Sustainability is defined by the United Nations World Commission on Environment and Development as ‘meeting the needs of current generations without compromising the ability of future generations to meet their own needs’.
However, it seems as if the topic is taboo for some African SMEs, mostly black-owned. Many African SMEs, whose short-term goal is to make lots of money ‘at all costs’ to boost growth and put food on the table, totally ignore the topic perhaps due to the lack of knowledge.
For some, however, sustainability – a process that extends beyond the sole aim of making profit – is a clear and present danger to their business, and constitutes a complicated and expensive exercise.
“I have no idea what this sustainability and green business thing is,” one man (57) only identified as Johnny, the owner of a bakery and dairy business employing 25 people in Johannesburg, South Africa, said.
“We are in the business to make lot of money, that’s the only way you can stay alive, fight poverty and make a living, especially in this country. And I don’t know how this is related to future generations which I won’t even meet,” Johnny said.
“Surely, these future generations can take care of themselves. If it is an expensive, complicated exercise, it’s not definitely for small business – I think it is a terrain for large industrial companies.”
Brigitte Burnet, head of sustainability at Nedbank, warns that being sustainable is not just about staying in business from a financial perspective.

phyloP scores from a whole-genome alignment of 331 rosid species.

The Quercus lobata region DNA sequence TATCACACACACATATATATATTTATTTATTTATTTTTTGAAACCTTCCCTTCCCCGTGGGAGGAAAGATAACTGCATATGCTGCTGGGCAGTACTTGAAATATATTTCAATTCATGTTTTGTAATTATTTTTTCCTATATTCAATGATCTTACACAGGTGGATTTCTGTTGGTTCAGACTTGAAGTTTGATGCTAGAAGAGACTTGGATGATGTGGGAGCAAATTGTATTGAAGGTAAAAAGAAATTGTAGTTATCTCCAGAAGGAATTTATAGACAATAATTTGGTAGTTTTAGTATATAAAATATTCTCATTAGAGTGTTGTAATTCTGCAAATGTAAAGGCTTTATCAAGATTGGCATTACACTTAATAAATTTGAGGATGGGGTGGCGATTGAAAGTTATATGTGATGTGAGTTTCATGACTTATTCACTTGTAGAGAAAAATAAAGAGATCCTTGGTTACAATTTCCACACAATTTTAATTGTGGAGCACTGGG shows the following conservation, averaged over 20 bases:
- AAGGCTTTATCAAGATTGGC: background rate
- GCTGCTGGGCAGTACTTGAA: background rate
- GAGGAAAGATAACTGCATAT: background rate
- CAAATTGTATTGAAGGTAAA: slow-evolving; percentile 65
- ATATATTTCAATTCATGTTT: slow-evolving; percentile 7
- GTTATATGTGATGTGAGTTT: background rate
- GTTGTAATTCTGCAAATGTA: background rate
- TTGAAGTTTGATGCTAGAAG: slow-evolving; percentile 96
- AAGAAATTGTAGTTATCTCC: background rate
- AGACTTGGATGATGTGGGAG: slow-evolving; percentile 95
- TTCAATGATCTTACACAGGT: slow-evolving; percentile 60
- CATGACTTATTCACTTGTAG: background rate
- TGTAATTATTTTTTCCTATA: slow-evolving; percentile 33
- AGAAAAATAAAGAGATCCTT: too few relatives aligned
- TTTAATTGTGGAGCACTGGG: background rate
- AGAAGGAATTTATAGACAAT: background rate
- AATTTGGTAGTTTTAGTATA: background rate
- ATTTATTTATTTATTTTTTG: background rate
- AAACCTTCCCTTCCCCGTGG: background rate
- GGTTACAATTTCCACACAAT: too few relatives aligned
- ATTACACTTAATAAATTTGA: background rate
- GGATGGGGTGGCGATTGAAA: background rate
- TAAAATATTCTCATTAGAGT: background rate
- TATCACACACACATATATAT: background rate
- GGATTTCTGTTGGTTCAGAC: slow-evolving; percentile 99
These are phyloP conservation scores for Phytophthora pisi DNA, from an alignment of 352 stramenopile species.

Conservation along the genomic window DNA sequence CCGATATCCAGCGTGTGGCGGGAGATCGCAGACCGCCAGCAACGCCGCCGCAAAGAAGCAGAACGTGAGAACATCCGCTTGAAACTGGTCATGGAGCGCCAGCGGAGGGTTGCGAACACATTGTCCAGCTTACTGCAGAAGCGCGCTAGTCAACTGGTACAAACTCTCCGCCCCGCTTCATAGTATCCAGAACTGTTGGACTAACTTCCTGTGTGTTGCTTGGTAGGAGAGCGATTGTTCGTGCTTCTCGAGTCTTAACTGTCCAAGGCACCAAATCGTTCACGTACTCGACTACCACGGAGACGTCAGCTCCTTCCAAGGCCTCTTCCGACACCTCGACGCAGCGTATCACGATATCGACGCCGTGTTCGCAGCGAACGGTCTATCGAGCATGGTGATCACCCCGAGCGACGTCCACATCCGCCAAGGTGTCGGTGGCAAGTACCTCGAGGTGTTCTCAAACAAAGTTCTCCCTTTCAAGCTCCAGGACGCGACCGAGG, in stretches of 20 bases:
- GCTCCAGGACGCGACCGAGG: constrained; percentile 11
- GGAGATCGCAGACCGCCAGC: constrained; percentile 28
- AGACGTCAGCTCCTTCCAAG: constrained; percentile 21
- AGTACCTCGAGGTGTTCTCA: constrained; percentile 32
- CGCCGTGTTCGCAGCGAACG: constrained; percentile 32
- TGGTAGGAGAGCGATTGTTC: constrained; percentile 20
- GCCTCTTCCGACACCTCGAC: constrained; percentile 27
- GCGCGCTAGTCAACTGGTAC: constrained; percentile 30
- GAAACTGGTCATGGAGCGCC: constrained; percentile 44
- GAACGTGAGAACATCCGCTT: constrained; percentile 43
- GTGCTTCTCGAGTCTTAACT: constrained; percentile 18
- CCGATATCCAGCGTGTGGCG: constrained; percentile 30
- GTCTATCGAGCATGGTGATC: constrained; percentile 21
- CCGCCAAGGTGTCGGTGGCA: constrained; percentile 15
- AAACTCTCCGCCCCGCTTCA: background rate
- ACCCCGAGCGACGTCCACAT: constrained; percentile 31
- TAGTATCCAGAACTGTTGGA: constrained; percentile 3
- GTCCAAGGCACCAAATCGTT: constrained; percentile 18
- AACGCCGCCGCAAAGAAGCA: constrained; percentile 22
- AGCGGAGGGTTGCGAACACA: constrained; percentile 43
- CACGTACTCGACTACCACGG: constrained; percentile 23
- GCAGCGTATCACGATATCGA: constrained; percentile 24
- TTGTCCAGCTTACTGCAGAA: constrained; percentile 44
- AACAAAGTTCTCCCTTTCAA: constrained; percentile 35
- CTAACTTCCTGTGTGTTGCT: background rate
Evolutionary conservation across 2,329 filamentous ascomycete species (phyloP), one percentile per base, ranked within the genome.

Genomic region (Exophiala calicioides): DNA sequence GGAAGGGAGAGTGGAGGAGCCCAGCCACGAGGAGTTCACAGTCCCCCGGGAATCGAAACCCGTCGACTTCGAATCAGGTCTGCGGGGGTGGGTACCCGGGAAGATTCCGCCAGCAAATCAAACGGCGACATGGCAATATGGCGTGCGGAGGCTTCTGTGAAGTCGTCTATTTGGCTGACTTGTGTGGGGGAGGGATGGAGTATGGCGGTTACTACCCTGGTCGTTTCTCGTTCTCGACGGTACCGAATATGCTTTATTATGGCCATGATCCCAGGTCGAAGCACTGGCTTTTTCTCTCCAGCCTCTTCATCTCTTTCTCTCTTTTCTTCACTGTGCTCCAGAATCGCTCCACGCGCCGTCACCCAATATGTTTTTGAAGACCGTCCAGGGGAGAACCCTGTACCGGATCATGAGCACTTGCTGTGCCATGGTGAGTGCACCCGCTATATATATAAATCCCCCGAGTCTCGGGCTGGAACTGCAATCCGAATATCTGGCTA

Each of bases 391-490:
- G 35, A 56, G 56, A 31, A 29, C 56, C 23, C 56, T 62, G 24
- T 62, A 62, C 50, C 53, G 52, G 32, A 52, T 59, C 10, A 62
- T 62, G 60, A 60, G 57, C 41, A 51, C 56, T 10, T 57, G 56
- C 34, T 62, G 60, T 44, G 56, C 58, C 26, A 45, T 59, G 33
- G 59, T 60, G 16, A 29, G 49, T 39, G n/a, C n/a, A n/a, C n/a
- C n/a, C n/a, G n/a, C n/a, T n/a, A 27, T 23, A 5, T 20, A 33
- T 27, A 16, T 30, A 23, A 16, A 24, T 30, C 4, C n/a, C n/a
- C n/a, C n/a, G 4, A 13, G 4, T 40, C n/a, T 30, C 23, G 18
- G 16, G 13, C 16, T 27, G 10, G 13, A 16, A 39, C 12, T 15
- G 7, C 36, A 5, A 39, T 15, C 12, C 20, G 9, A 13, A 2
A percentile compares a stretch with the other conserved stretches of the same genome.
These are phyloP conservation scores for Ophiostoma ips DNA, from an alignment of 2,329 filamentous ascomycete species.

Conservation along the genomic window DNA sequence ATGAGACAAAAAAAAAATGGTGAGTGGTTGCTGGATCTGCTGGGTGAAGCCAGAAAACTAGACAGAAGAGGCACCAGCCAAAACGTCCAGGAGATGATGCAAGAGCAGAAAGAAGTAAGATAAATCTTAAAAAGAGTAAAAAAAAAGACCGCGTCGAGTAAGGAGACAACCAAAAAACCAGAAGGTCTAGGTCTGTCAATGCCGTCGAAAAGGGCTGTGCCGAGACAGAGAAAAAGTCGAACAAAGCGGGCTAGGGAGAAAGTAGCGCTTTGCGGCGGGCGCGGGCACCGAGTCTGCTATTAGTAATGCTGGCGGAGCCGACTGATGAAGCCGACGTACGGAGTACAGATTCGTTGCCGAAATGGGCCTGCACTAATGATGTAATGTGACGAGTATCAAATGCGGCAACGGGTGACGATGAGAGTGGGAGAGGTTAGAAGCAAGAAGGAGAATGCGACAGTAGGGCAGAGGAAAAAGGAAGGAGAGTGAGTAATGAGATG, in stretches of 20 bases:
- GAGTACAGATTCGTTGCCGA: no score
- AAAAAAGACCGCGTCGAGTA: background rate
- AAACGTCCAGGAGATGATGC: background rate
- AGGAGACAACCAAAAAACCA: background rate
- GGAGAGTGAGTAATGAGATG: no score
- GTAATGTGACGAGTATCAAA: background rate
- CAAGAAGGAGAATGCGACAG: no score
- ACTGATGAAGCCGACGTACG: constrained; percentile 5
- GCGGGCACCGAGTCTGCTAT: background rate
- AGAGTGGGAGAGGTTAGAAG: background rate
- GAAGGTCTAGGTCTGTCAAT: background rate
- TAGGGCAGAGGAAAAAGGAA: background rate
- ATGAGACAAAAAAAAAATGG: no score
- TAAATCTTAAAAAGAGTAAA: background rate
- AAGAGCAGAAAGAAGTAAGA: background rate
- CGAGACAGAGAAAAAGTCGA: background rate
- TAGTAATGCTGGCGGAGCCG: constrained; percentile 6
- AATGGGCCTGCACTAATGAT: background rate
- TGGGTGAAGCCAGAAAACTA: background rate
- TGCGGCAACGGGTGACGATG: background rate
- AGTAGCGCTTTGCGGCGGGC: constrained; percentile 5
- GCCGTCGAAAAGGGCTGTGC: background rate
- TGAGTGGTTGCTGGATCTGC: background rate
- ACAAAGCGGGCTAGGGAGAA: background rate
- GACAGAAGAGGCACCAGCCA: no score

“True sustainability is when that impact is evident everywhere – from raising living standards and preserving the environment, to improving futures and enhancing the cultural, social and economic fabric of society,” she explains.
Johannesburg-based Nedbank is one of South Africa’s biggest four banks, and is partly owned (53%) by insurance giant Old Mutual.
Evy Crals and Lode Vereeck, of the Hasselt University in Diepenbeek (Belgium), urge SMEs to look at the return and the opportunity costs of a sustainability strategy rather than the financial costs.
The Lifetime Company in the UK put it this way: “One of the key arguments used to persuade SMEs to move towards more environmentally sustainable business practices is the cost savings that typically come hand in hand with these measures.”
Dr Marco Lotz, sustainability carbon specialist at Nedbank, said: “Most responsible corporates have got sustainability criteria implicitly or explicitly embedded in their vendor selection processes.
With South Africa aiming to shift towards the green its economy, Dr Lotz said it was critical for SMEs that want to do business with larger companies to, at least, start the sustainability journey to ensure longevity in the market.
Dr Lotz, who slams as incorrect reports that the sustainability journey needs to be difficult or expensive, reiterates that to be a (preferred) supplier to larger companies SMEs should consider becoming more sustainable.
Nedbank Group Chairman Reuel Khoza said: “Sustainability is about walking the path to a better future, together, and helping one another to complete the journey.”
Johnny believes government and big businesses must organise workshops nationwide to teach black entrepreneurs about sustainability and green business.
*Photo by Green Biz